In a competitive and crowded marketplace, many a business, product, TV program or even political candidate needs a hook to distinguish itself. An idea, a claim or an exclusive feature. In the case of bars, oldest is nice to be and in NYC (like other places) the claim is sometimes made by more than one - after all, the prize of being first or oldest can be leveraged, so the battle of claims and counterclaims can be fierce. Adding a qualifier is a clever twist - this way, more than one establishment can take title to the same prize - a variation like oldest in continuous operation. For marketing, the qualifier can be dropped.
Ray's Pizzas are probably the most infamous in the city, with numerous pizza shops all using Ray in the name and some superlative or combination of superlatives - Original, Famous, Famous Original, etc. - and claiming to be first. The Ray's Pizza name has actually involved lawsuits. We also had a rather serious war over Guss' Pickles - see my story here.
In the world of oldest bars in NYC we have several contenders including Pete's Tavern, The Bridge Cafe and McSorley's Ale house (read about that here). Pete's Tavern, located at 66 Irving place at 18th Street, claims to be the longest continuously operating bar and restaurant in New York City (see 2nd photo here). They also say "its most celebrated regular, O. Henry, wrote the classic Gift of the Magi here at his favorite booth by the front doors, in 1904." Richard McDermott, a historian who has done a lot of digging, has cast doubts on all of these claims, including the O. Henry one. He has found that the Bridge Cafe (see my story here) is the oldest.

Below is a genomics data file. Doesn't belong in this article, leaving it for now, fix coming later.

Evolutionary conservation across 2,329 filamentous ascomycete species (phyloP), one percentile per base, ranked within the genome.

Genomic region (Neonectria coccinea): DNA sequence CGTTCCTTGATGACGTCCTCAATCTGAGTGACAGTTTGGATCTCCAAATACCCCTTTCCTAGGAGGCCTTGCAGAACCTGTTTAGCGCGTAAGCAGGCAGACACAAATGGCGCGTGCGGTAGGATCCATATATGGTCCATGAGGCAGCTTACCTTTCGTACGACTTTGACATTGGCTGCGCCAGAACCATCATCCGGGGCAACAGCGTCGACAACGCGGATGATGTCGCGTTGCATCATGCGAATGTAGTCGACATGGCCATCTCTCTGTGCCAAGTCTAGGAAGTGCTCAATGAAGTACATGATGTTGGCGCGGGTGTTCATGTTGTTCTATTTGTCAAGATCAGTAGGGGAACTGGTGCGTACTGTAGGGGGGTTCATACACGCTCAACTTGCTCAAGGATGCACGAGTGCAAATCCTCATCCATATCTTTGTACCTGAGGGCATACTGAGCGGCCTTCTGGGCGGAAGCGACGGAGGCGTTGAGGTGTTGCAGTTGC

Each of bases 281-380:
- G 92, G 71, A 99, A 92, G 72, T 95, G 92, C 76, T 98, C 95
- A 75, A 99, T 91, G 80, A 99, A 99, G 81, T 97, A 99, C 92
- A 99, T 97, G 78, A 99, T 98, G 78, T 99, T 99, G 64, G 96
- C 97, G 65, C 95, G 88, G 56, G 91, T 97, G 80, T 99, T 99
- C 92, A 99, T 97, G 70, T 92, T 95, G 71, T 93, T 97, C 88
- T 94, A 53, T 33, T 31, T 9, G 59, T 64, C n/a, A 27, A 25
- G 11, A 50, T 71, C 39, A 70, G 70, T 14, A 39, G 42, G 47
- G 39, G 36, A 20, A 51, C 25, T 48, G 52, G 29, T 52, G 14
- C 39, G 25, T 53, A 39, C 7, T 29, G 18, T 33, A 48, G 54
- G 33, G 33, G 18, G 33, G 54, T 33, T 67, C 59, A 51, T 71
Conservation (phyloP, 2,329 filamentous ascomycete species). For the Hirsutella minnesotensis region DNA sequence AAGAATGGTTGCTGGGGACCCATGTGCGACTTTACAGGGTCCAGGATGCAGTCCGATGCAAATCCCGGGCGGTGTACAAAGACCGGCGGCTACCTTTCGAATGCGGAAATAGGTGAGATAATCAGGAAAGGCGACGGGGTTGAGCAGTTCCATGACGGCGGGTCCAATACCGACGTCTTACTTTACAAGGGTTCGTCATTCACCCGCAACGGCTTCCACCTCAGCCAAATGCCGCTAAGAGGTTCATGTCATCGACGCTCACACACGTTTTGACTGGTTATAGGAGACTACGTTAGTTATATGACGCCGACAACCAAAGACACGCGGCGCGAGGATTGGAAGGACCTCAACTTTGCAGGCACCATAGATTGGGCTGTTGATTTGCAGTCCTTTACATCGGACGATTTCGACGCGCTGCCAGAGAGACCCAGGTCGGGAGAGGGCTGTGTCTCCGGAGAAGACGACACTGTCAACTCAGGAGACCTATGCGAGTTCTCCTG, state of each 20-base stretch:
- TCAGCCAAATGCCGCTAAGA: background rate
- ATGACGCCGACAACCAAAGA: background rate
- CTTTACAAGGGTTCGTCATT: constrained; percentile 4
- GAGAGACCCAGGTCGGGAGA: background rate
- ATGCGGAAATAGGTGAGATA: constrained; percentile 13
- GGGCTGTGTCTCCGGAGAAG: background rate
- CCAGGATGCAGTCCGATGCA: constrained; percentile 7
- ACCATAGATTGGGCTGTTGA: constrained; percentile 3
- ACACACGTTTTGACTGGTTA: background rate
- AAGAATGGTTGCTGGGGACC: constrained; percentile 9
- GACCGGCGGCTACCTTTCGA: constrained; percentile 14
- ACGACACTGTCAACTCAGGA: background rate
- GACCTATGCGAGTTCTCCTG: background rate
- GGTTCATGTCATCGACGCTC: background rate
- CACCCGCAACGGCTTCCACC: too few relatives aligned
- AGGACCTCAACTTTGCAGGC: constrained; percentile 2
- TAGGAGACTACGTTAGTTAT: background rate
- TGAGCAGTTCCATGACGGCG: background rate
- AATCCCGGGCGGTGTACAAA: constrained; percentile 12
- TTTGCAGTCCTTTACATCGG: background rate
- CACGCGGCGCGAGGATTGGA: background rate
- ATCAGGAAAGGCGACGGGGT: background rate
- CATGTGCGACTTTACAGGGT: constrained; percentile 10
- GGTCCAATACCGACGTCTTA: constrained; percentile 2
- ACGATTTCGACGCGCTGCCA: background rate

But the facts, particularly a newly revised history, typically don't stick in people's minds. Once something has been accepted as "fact", it is frequently repeated and believed forever.
I find that when so much emphasis is placed on claims, sight of what's important gets lost - the content and quality of the product or place. And Ironically, many of the places fighting over these things are not the best - they are frequently touristy spots hanging on to crumbs of questionable history to lure in customers. In the case of Pete's Tavern, I can't speak to the quality of the food or ambience - I have not spent time inside.
We are all barraged and saturated with messages. Unfortunately, to get our attention, businesses must frequently resort to pulling out all the stops and relentlessly hammering a simple claim with hope that it hooks ...